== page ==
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Record #:
13349
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Written in 1848 as a chapter of the book, Letters from the Alleghanies, Lanman offers a description of Hickory Nut Gorge. Part of a series published by The State, Lanman discusses the removal of the Cherokee Native Americans. A traveler's account of rural encounters, his descriptions offer a glimpse of what it was like in North Carolina during the middle of the 19th century.
Source:
The State (NoCar F 251 S77), Vol. 22 Issue 20, Feb 1955, p17, 26
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Record #:
13347
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In an excerpt from the 1848 book, Letters from the Alleghanies, Lanman offers an alternate view on Cherokee extermination within North Carolina. The first of two part series published by The State, Lanman discusses various Cherokee chiefs as well as religion.
Source:
The State (NoCar F 251 S77), Vol. 22 Issue 19, Feb 1955, p14-15
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Record #:
13353
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In an excerpt from his 1848 book, Letters from the Alleghanies, Lanman discusses his view on the discovery and use of tobacco by Cherokee Native Americans. Lanman claims that Cherokees began using Tsolungh, the Cherokee word for tobacco, after encountering a man from Asia smoking the plant from a pipe.
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The State (NoCar F 251 S77), Vol. 22 Issue 21, Mar 1955, p15-16, il
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Record #:
15636
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In an excerpt from his 1848 book, Letters from the Alleghenies, Lanman describes his visit to Roan and Grandfather mountains in western North Carolina.
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The State (NoCar F 251 S77), Vol. 23 Issue 2, June 1955, p10
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Record #:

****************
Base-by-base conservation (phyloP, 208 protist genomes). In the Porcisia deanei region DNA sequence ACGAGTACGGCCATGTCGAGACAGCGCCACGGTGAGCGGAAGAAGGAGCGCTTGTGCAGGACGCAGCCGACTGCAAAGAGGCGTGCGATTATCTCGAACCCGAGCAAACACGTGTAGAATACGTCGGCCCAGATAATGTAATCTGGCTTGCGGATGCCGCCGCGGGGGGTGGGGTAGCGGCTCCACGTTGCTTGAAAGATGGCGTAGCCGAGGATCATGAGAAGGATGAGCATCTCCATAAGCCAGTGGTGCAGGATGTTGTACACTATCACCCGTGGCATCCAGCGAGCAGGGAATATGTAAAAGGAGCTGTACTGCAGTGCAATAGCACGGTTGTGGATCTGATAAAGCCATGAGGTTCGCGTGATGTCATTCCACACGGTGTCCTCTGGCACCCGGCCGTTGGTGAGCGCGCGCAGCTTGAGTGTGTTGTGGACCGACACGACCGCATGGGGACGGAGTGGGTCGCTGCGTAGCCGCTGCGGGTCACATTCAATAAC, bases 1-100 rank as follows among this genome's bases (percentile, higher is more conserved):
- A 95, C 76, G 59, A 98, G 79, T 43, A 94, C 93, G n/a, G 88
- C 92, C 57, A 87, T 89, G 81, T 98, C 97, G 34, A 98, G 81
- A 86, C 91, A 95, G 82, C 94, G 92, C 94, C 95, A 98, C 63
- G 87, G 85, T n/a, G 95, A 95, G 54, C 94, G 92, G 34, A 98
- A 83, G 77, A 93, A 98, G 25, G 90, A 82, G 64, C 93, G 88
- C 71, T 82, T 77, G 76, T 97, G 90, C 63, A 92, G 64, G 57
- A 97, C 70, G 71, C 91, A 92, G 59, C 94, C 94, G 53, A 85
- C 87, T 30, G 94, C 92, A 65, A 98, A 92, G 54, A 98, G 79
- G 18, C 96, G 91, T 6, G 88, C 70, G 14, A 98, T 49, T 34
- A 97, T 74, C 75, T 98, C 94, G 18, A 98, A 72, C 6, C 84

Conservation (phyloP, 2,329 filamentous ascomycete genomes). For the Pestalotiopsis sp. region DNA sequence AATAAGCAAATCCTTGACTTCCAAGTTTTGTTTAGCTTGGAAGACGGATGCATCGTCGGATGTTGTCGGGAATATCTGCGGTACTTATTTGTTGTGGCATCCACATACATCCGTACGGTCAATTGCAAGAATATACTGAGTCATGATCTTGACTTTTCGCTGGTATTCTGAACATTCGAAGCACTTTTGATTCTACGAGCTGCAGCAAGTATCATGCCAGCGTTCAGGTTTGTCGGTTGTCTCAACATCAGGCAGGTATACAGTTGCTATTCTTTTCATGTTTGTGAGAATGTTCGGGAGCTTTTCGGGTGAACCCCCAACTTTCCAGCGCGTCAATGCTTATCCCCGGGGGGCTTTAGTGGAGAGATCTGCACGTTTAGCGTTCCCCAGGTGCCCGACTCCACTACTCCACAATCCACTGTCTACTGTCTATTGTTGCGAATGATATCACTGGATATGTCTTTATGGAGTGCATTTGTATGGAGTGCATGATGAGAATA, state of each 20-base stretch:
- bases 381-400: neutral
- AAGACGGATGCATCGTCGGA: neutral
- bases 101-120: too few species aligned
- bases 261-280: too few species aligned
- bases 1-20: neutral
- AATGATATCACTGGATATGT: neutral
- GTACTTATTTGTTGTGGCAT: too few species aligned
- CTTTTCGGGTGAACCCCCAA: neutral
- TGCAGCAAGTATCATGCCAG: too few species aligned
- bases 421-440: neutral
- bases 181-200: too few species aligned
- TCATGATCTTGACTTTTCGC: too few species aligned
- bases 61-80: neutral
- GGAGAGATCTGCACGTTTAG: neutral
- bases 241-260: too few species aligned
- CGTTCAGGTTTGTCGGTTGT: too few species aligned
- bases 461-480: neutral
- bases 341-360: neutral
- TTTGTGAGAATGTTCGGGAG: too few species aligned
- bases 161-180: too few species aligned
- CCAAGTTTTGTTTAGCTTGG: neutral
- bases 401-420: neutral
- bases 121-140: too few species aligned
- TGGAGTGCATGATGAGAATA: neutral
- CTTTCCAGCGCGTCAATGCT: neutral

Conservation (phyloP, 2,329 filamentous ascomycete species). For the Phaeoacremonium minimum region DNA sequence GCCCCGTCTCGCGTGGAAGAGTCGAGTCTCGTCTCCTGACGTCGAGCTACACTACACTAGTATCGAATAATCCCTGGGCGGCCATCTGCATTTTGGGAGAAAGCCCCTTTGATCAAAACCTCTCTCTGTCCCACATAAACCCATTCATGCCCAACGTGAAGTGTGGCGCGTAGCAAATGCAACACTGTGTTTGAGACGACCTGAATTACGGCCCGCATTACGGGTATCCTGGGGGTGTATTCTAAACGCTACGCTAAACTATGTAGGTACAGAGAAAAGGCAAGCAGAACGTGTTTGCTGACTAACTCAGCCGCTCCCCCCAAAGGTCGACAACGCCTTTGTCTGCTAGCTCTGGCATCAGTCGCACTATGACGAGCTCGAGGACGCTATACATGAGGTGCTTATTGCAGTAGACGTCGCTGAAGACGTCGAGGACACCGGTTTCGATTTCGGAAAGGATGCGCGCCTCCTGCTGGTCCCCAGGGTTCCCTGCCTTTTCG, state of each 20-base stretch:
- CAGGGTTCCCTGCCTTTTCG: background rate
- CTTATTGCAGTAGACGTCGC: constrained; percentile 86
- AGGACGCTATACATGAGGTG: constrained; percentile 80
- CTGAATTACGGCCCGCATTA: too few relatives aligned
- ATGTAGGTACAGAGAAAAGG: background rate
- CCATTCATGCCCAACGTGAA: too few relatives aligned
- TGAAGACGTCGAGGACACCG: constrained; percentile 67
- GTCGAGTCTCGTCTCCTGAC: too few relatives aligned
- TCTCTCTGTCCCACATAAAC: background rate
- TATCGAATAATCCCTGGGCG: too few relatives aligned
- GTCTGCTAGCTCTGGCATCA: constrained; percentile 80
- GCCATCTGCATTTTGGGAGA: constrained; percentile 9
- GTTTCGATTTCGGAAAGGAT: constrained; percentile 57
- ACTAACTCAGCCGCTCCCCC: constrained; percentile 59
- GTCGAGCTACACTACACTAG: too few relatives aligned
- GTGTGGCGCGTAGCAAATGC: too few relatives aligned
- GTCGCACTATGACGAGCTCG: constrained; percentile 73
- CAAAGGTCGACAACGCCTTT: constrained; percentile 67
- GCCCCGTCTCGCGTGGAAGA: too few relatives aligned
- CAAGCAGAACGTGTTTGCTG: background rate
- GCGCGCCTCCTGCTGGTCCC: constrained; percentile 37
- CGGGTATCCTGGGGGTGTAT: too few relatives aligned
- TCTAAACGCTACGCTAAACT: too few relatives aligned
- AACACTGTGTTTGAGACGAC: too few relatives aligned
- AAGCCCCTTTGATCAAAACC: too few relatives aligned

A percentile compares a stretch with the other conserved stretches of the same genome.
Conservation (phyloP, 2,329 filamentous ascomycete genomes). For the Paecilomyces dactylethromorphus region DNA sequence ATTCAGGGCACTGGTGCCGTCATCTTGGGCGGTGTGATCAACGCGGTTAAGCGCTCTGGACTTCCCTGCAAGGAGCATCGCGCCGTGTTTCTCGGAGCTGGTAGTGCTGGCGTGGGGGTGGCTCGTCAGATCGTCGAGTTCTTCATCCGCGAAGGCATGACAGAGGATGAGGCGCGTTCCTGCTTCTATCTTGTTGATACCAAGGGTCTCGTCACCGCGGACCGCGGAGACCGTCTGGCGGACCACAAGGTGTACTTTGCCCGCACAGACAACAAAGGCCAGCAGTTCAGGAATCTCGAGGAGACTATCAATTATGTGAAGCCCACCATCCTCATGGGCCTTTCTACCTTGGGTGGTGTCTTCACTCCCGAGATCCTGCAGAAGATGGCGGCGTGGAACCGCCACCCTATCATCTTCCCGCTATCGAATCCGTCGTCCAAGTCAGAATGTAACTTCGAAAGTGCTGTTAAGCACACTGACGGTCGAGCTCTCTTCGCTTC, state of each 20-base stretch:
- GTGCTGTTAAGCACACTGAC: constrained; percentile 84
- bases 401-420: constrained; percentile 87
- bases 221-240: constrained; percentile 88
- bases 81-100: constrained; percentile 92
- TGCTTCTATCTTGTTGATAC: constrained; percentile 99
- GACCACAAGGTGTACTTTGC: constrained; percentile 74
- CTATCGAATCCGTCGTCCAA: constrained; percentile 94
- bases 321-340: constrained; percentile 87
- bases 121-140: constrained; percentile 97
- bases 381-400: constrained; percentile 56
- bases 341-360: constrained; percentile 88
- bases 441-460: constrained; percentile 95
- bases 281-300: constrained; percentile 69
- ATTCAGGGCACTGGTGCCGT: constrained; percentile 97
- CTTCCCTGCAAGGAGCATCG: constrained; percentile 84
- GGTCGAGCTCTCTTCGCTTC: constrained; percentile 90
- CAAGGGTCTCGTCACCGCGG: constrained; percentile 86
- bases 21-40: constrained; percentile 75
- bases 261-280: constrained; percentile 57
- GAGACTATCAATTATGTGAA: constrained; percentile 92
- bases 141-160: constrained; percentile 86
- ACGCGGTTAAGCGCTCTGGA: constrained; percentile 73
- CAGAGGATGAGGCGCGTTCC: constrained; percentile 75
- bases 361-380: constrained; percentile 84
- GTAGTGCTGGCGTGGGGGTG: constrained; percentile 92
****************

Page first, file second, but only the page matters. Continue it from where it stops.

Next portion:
15642
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In this final excerpt from his 1848 book, Letters from the Alleghenies, Lanman sums up two months of travel on horseback through western Carolina in 1848.
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The State (NoCar F 251 S77), Vol. 23 Issue 3, July 1955, p15-16
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Record #:
15720
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In an excerpt from his 1848 book, Letters from the Alleghenies, Lanman describes his six-mile hike to Alum Cliffs, which he called the chief attraction of the Smoky Mountains, and a stop-over in Qualla Town, which was about thirty miles from Franklin, and the home of a number of Cherokees. He comments on poor people, dogs, and insects.
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The State (NoCar F 251 S77), Vol. 22 Issue 11, Oct 1954, p12-13, 40, il
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Record #:
15726
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In another excerpt from his 1848 book, Letters from the Alleghenies, Lanman describes his journey down the valley of the French Broad River to the old mineral springs resort.
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The State (NoCar F 251 S77), Vol. 22 Issue 22, Mar 1955, p13-14, il
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Record #:
15733
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Leaving Asheville, Lanman continues his travels through the North Carolina Mountains and recording what he sees in his 1848 book, Letters from the Alleghenies. Among the descriptions are Linville Pinnacle, the Catawba Cave, Linville Falls, and the Ginger Cake Mountain. A hermit named Watson, who lived at the mountain's base and gave it its named, died in 1816. Lanman writes a long, interesting paragraph about him.
Source:
The State (NoCar F 251 S77), Vol. 22 Issue 24, Apr 1955, p13-14, il